At long last, freedom: Knowing when to leave a job is a vital—but difficult—part of smart career management

Knowing when to leave a job is a vital—but difficult—part of smart career management. Here's how to tell

It didn't take marketing veteran Michele Erskine long to realize her new job as a vice-president at a small Toronto company wasn't a perfect fit. It had sure looked good on paper: she already knew the company's founders, the firm's entrepreneurial bent appealed to her and it seemed like she could really help the company grow. But sometime during her first few months on the job, Erskine could see things just weren't working out, and it was affecting the rest of her life. “Intuitively, there was some friction that was building that couldn't be resolved,” she says. “When your mindset just isn't employee-ish, it's hard to turn yourself around.”

Erskine had a vague feeling of dissatisfaction, but according to Watson Wyatt Worldwide's WorkCanada 2004/2005 survey, nearly half the Canadian workforce are much more definite about their desires–and would consider leaving their jobs today for a comparable one with another organization. Only 43% rate their company as a good place to work, down 12 percentage points since a similar survey in 2002. That's partly because the Canadian economy is humming along, so people feel better opportunities abound, says Graham Dodd, Canadian national practice director, human capital group, for Watson Wyatt. But it's also because employees are a little less engaged in their organizations than in the past, Dodd adds. They're looking for a higher degree of connection between themselves and their direct managers, as well as processes such as pay-to-performance linkages. When someone feels there's something better on the horizon or that they're not contributing to the company the way they would like, it's not long before they're either unhappy or they change jobs.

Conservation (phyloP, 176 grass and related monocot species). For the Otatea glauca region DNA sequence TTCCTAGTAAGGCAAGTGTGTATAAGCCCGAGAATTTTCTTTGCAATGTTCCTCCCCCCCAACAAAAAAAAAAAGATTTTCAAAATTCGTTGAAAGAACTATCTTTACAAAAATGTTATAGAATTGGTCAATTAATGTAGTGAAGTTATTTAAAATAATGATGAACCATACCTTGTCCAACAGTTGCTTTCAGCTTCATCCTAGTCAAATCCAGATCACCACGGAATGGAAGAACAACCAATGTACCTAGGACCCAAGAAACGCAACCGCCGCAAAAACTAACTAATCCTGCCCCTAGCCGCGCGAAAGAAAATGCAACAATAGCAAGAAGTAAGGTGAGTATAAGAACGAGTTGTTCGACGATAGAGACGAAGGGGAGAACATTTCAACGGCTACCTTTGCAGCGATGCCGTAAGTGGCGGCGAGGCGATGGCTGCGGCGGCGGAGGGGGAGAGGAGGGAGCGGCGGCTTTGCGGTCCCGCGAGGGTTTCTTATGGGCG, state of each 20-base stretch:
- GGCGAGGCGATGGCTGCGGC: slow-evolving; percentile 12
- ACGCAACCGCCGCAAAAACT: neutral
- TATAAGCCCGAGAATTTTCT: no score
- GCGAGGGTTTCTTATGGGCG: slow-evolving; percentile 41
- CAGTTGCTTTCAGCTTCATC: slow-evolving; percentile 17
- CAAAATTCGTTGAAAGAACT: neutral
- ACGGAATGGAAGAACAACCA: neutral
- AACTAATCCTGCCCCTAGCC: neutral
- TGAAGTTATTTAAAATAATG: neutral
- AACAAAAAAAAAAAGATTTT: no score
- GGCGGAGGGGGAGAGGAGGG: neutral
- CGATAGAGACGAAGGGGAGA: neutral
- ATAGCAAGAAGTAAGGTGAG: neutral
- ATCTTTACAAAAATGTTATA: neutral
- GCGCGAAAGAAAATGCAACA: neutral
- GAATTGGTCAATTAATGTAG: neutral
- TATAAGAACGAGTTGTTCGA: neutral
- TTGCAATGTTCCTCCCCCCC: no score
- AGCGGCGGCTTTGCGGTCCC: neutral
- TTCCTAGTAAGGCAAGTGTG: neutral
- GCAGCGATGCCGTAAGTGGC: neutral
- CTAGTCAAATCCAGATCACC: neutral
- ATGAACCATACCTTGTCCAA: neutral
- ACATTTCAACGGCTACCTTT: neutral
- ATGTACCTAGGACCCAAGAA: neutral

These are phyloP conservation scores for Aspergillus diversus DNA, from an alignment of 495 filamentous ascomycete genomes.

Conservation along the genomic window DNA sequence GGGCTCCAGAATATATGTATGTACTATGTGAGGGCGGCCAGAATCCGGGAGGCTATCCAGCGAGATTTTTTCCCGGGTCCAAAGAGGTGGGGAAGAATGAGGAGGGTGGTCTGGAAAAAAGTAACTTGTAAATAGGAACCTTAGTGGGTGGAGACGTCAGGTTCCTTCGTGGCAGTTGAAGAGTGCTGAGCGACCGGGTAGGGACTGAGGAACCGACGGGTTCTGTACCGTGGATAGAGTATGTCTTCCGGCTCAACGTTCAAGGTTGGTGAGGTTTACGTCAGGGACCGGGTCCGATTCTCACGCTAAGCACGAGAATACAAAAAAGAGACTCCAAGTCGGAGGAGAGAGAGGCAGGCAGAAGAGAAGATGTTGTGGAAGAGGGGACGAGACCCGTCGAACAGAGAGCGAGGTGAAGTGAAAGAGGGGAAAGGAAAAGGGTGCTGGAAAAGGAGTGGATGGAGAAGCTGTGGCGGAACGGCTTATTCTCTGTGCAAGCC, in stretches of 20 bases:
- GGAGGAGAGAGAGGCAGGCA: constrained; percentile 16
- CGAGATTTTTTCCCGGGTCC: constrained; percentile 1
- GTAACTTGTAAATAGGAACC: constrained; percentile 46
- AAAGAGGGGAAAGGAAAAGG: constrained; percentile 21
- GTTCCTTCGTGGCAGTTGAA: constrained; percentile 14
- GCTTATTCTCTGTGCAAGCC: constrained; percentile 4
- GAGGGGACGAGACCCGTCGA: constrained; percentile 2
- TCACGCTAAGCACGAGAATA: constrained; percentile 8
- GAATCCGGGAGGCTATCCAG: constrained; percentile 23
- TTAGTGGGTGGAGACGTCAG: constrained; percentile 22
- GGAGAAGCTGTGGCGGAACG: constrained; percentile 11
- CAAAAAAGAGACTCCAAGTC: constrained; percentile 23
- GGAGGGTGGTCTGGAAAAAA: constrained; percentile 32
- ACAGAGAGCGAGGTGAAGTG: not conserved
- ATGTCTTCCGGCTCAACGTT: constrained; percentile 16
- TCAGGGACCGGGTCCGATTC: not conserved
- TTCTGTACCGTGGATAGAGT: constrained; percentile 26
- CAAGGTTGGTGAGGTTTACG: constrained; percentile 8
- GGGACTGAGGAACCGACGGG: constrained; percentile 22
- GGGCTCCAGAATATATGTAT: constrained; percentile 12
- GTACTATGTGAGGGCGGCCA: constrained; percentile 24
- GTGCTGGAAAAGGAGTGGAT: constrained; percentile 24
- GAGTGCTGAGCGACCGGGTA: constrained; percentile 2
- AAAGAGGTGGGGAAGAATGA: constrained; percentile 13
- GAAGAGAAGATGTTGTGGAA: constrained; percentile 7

But if everyone followed through on impulses to leave, employers would experience near-constant turnover. Fortunately, most people still have very little idea about the best time to quit or what they should do next, says management consultant Randall Craig. He saw so much of that uncertainty in the business world that he wrote a book about it, Leaving the Mother Ship, published last year after Craig followed his own advice to change boats so he could spend more time with his three young children. That was something he just couldn't do as a senior vice-president of Sapiens Americas, an insurance-technology provider, who spent more than three weeks out of every four on the road. Everything about his job was great, except it no longer fit his lifestyle. “I had the best job in the world,” Craig says. “But at a certain point, despite all the pluses, it was more important that I spend time with my family.”